As we stand at this important milestone and reflect on the past and stare down the challenges of our present, we cannot help but try to peer into the future. What will the next 500 years of religious thinking look like? What progress or regress will take place? Will we be able to overcome these pockets of intolerance we see festering today on our way to a more equitable society, tolerant of different religious practices? What would Luther, Wycliffe, and Hus urge us to do?
The most important lesson we take from the Reformation assures that, indeed, we will make headway into better times in the future. Conditions in the late 15th and early 16th century weren’t necessarily better than the ones we have today and, still, the Reformation took place. Although we agree there is cause for concern today, there’s also reason for optimism. History shows humanity in an upward-bound, spiral-like movement even if our gut asks us to believe otherwise. Human life has never been worth so much to us – even if we still do not give it its proper value. We go to great lengths to prevent death. Never in the history of mankind have we had so many people dedicating so much of their time or resources to the betterment of others. New non-profit organizations, neither political nor profit-driven, sprout every day to add to the roll of people who are starting to find personal meaning and fulfillment for the lives in the idea of helping others. If we are shocked by the darkness and intolerance we find in the globe right now, that is because there is more light in the world today. Before, we were unaware the darkness was there. Now we see better. The act of shining a light on our common human problems is itself an indication of the progress we have achieved. While it may be uncomfortable, it still is progress.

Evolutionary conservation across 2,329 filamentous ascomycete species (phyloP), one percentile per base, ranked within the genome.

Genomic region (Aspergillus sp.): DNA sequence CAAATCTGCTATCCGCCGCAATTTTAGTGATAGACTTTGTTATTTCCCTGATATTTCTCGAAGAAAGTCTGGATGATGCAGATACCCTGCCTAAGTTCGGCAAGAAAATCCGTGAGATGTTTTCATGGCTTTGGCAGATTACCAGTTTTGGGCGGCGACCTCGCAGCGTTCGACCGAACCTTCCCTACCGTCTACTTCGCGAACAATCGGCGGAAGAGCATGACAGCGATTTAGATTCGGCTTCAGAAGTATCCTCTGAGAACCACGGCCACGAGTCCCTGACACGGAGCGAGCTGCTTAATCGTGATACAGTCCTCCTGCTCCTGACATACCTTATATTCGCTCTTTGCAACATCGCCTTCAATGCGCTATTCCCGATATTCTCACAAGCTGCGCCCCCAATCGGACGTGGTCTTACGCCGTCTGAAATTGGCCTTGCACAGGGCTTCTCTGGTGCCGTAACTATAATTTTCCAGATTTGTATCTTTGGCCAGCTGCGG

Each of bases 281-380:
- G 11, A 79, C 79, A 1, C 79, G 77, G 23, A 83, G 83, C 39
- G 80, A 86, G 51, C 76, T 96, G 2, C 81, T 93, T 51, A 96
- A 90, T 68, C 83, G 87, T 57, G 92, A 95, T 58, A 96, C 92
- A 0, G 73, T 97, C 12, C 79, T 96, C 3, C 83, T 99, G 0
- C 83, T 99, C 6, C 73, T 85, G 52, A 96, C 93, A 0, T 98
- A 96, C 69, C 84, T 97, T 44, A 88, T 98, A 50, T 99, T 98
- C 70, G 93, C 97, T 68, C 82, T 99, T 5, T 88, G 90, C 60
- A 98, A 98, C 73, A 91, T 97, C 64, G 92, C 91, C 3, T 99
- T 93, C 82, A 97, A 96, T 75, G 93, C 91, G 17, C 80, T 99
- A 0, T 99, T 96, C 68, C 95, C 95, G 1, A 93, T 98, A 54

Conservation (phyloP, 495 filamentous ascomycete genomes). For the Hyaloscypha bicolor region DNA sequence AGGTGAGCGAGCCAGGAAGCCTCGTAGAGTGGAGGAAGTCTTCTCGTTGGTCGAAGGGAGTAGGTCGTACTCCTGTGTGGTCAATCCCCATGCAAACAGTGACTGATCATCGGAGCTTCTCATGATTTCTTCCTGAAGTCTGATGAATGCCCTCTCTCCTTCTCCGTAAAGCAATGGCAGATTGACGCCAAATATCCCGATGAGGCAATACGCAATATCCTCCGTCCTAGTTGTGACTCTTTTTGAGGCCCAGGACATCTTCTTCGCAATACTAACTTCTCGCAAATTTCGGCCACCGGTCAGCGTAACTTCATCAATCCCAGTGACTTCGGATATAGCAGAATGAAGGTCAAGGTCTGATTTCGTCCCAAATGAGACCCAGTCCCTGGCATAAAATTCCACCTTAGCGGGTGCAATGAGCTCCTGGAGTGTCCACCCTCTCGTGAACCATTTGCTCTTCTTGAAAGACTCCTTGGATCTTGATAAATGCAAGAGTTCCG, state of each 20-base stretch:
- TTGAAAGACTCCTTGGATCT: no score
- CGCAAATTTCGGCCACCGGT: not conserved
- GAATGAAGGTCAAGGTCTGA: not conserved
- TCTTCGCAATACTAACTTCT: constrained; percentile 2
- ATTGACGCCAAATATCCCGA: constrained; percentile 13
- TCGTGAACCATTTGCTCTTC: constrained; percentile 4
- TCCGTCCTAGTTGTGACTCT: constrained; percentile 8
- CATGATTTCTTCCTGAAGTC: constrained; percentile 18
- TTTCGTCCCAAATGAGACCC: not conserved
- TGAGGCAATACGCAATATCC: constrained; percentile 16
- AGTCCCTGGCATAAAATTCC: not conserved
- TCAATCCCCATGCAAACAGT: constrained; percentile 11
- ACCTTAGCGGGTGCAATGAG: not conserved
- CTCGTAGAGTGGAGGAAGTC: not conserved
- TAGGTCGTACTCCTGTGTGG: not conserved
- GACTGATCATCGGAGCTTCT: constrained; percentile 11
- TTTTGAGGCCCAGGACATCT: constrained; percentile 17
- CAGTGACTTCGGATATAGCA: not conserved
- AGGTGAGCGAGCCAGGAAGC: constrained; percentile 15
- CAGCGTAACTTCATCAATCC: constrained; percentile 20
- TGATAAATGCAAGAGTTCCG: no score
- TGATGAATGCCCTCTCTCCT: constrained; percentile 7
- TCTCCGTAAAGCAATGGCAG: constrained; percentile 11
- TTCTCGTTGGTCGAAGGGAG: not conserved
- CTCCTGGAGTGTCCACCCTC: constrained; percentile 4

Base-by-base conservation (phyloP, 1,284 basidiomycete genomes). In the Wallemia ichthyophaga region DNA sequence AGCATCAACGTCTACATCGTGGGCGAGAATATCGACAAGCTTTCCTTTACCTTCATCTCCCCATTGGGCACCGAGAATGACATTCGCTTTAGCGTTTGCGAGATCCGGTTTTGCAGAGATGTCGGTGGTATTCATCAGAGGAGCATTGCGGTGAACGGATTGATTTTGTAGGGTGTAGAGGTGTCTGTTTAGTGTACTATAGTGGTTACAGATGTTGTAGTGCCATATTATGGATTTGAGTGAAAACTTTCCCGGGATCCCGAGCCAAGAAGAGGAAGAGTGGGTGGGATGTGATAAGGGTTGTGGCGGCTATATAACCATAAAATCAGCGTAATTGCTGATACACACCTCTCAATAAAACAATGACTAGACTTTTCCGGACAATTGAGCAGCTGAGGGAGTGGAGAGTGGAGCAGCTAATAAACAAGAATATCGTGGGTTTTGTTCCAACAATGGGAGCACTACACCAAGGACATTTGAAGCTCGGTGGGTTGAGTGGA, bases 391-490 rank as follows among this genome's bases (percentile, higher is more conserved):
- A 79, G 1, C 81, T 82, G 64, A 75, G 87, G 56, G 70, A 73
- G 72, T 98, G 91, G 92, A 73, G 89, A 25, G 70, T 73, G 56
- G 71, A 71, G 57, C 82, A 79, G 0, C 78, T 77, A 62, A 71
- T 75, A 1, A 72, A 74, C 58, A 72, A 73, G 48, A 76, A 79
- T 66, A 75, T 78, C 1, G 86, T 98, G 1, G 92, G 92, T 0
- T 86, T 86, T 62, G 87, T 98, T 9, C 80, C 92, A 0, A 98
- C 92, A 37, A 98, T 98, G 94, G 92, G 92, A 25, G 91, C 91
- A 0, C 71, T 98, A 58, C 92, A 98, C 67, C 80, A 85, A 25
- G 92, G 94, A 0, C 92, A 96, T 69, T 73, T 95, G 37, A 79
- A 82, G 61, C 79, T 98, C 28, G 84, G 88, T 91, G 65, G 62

The next 500 years of human history will see progress in the field of religion and of ideas, continuing the remarkable legacy of the Reformation. Progress will be slow and hard but will be progress nevertheless. We will continue to break old paradigms that insist in enslaving minds to a particular position or disposition. We will continue to build a bias towards the individual over the institution as the focus shifts from maintaining organizations and organized creeds to fulfilling individual needs. We have already begun to see the first phase: more and more people leave “religion”, mistaking that individual connection to the Divine with “organized religion”, the human institutions we put together to try to reach that personal connection. As we reject institutions that sometimes are more bent on having us fit their structure and modus operandi than answer our most fundamental questions, we may experience a period of confusion as we deny the Divine because organized religion was our only point of reference as to how such connection could take place. But because the desire to trek towards God is ingrained in the human soul and unstoppable, we will again try – but look elsewhere. No longer satisfied with insufficient explanations, we will look to Reason to find the answers we long for. As a consequence, Science will play a bigger role in our search for God.